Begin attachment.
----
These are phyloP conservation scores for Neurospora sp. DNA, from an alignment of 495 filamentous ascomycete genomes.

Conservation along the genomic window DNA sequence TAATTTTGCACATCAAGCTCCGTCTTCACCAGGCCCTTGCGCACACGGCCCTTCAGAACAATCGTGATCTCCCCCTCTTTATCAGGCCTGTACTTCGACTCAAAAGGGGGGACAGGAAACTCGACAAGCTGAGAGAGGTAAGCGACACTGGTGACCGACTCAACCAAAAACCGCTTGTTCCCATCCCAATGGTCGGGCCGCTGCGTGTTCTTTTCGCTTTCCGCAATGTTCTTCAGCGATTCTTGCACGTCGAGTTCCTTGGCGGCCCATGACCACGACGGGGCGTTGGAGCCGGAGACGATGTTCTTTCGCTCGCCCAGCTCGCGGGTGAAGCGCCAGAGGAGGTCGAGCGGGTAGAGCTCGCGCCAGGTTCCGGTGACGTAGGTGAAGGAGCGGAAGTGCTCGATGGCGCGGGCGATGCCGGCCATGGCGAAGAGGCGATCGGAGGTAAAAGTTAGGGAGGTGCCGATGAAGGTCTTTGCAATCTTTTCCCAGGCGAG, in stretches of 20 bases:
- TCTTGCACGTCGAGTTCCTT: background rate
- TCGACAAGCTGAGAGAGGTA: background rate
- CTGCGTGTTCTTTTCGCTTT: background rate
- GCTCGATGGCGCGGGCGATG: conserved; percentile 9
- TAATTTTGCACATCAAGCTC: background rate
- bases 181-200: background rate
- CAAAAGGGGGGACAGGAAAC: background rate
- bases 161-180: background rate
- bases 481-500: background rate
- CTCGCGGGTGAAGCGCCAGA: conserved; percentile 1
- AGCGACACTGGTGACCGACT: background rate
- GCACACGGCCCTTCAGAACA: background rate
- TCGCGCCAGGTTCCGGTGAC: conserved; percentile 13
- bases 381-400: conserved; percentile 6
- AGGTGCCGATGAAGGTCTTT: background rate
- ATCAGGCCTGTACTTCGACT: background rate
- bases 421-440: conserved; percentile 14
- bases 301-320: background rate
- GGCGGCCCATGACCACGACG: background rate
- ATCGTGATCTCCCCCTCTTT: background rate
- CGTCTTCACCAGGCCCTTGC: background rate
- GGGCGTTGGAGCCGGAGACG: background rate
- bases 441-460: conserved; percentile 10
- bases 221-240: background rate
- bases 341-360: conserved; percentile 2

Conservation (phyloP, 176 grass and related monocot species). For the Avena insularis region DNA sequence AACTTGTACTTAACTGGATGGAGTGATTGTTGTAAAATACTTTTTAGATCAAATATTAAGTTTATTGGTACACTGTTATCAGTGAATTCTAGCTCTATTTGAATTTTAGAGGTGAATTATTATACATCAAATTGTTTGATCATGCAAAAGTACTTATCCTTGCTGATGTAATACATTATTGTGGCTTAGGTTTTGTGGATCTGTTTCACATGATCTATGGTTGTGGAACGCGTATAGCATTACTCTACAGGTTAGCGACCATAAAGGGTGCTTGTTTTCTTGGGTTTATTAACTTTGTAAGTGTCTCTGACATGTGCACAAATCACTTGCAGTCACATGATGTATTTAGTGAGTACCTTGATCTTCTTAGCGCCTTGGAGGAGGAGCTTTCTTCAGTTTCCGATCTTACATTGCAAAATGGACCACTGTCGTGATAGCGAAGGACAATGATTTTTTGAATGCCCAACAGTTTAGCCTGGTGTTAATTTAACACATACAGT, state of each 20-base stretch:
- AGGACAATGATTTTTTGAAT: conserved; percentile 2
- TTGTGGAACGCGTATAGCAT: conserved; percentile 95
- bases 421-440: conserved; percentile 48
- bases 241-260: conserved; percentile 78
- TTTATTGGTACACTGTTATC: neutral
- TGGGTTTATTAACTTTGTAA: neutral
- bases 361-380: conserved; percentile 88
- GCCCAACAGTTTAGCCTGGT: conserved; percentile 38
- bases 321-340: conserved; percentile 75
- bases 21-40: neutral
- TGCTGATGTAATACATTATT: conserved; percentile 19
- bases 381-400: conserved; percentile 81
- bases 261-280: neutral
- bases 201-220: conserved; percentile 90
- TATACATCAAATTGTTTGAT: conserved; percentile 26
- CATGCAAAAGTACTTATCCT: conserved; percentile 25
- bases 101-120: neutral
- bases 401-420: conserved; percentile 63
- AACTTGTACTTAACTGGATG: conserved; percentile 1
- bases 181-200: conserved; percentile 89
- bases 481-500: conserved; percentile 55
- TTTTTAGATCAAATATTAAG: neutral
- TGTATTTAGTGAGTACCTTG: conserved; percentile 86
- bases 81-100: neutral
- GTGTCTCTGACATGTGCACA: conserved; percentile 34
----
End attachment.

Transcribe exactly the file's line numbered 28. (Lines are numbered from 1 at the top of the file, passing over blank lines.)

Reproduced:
Conservation (phyloP, 176 grass and related monocot species). For the Avena insularis region DNA sequence AACTTGTACTTAACTGGATGGAGTGATTGTTGTAAAATACTTTTTAGATCAAATATTAAGTTTATTGGTACACTGTTATCAGTGAATTCTAGCTCTATTTGAATTTTAGAGGTGAATTATTATACATCAAATTGTTTGATCATGCAAAAGTACTTATCCTTGCTGATGTAATACATTATTGTGGCTTAGGTTTTGTGGATCTGTTTCACATGATCTATGGTTGTGGAACGCGTATAGCATTACTCTACAGGTTAGCGACCATAAAGGGTGCTTGTTTTCTTGGGTTTATTAACTTTGTAAGTGTCTCTGACATGTGCACAAATCACTTGCAGTCACATGATGTATTTAGTGAGTACCTTGATCTTCTTAGCGCCTTGGAGGAGGAGCTTTCTTCAGTTTCCGATCTTACATTGCAAAATGGACCACTGTCGTGATAGCGAAGGACAATGATTTTTTGAATGCCCAACAGTTTAGCCTGGTGTTAATTTAACACATACAGT, state of each 20-base stretch: